Milestone Payments or Royalties? Contract Design for R&D Licensing
We study how innovators can optimally design licensing contracts when there is incomplete information on the licensee's valuation of the innovation, and limited control over the licensee's development efforts. A licensing contract typically contains an up-front payment, milestone payments at successful completion of a project phase, and royalties on sales. We use principal-agent models to formulate the licensor's contracting problem, and we find that under adverse selection, the optimal contract structure changes with the licensee's valuation of the innovation. As the licensee's valuation increases, the licensor's optimal level of involvement in the development-directly or through royalties-should decrease. Only a risk-averse licensor should include both up-front and milestone payments. Moral hazard alone is not detrimental to the licensor's value, but may create an additional value loss when combined with adverse selection. Our results inform managerial practice about the advantages and disadvantages of the different terms included in licensing contracts and recommend the optimal composition of the contract. [PUBLICATION ABSTRACT]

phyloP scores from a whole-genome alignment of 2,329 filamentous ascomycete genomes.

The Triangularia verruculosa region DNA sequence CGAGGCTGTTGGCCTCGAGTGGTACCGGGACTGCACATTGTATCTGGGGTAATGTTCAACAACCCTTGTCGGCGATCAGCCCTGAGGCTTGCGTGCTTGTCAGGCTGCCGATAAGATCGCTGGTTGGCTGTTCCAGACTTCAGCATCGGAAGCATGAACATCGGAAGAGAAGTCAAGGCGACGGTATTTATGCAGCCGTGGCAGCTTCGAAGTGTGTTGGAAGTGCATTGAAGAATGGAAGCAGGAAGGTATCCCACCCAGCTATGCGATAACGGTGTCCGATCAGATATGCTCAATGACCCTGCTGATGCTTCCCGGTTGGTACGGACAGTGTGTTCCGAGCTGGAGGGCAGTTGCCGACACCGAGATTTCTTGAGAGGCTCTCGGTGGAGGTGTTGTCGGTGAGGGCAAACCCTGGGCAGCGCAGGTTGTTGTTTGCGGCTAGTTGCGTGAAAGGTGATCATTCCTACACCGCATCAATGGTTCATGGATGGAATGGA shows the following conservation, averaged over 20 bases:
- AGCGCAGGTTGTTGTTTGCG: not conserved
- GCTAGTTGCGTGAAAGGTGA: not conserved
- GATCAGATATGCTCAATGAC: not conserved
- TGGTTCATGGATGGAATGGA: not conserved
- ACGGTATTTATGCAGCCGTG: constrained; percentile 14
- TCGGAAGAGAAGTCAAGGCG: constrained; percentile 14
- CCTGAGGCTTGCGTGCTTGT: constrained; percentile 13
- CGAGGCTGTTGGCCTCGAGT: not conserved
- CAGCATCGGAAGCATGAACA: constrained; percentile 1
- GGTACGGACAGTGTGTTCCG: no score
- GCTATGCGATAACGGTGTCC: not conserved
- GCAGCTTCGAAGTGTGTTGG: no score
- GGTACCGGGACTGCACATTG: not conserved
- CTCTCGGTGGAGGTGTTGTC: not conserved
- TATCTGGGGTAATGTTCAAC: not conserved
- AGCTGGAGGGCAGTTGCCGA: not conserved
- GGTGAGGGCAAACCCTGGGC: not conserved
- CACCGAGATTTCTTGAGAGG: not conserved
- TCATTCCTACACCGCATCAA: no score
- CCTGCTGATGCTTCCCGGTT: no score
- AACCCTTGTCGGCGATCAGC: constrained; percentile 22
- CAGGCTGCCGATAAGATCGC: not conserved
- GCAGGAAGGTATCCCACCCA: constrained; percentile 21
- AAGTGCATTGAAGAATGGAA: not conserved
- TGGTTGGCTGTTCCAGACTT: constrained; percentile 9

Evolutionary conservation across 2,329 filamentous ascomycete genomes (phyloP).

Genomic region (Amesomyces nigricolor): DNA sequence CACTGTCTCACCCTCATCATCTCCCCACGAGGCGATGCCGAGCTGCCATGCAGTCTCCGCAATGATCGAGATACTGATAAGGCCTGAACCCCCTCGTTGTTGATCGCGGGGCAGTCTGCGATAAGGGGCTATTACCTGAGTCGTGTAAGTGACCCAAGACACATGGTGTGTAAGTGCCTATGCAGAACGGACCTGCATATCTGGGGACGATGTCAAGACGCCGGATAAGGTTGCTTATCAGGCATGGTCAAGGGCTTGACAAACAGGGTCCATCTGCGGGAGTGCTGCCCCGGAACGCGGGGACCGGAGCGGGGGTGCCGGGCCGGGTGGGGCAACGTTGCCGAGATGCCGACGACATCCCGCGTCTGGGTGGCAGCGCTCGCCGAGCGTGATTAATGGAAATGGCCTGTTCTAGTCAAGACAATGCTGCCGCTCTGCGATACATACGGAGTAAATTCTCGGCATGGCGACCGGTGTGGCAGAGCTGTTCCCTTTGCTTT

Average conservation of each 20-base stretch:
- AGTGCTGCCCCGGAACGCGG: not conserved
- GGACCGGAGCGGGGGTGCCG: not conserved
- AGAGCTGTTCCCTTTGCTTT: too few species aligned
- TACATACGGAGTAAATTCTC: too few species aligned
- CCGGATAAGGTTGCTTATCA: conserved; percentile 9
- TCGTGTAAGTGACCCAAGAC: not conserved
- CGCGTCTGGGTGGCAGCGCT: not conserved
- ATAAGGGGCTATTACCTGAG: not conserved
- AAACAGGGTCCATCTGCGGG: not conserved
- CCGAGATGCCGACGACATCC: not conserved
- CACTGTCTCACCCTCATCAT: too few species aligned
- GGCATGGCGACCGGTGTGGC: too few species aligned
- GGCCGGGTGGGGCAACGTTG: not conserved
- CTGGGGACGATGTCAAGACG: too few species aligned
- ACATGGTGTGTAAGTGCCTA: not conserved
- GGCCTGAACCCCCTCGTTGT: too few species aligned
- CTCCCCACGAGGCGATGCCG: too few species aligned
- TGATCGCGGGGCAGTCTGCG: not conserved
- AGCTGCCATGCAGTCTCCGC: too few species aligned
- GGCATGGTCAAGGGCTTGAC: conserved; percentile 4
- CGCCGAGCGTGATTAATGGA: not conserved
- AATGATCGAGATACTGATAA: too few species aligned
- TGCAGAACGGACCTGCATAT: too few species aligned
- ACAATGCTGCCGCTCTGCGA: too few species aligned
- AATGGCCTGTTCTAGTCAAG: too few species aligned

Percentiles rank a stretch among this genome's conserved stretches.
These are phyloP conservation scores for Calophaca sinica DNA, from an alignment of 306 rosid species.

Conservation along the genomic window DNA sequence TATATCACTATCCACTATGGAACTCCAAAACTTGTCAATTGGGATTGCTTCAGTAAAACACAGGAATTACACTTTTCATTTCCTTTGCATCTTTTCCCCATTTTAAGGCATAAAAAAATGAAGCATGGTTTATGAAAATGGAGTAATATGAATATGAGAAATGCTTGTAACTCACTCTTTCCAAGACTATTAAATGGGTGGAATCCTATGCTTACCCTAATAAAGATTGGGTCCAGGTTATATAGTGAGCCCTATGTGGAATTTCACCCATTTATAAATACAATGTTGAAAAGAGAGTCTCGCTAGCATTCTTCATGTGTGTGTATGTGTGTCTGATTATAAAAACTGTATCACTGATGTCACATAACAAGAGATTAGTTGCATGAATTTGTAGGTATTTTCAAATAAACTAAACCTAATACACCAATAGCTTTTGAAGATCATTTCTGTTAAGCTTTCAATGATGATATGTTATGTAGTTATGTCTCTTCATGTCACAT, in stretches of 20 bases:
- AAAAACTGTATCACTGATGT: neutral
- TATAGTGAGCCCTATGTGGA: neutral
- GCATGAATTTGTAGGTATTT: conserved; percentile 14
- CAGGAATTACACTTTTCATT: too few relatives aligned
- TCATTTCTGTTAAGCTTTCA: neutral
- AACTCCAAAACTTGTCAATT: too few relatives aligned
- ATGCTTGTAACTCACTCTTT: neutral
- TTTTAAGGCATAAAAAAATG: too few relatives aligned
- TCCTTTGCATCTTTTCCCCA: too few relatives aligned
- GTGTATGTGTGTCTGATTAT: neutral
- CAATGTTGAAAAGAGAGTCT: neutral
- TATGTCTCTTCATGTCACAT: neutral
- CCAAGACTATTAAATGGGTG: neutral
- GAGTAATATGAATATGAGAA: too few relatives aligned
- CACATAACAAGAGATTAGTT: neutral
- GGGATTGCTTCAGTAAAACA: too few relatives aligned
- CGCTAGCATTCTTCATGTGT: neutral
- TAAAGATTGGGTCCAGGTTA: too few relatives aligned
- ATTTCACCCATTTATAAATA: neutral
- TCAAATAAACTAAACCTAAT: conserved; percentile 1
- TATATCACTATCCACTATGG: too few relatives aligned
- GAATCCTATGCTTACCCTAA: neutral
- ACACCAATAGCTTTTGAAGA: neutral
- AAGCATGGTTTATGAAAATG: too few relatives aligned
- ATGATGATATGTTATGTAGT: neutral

health care, pharmaceutical, research and development, innovation, principal-agent modeling, adverse selection, moral hazard, contract design
Operations and Supply Chain Management | Technology and Innovation
CRAMA, Pascale; De Reyck, Bert; and Degraeve, Zeger.
Milestone Payments or Royalties? Contract Design for R&D Licensing. (2008). Operations Research. 56, (6), 1539-1552. Research Collection Lee Kong Chian School Of Business.
Available at: http://ink.library.smu.edu.sg/lkcsb_research/869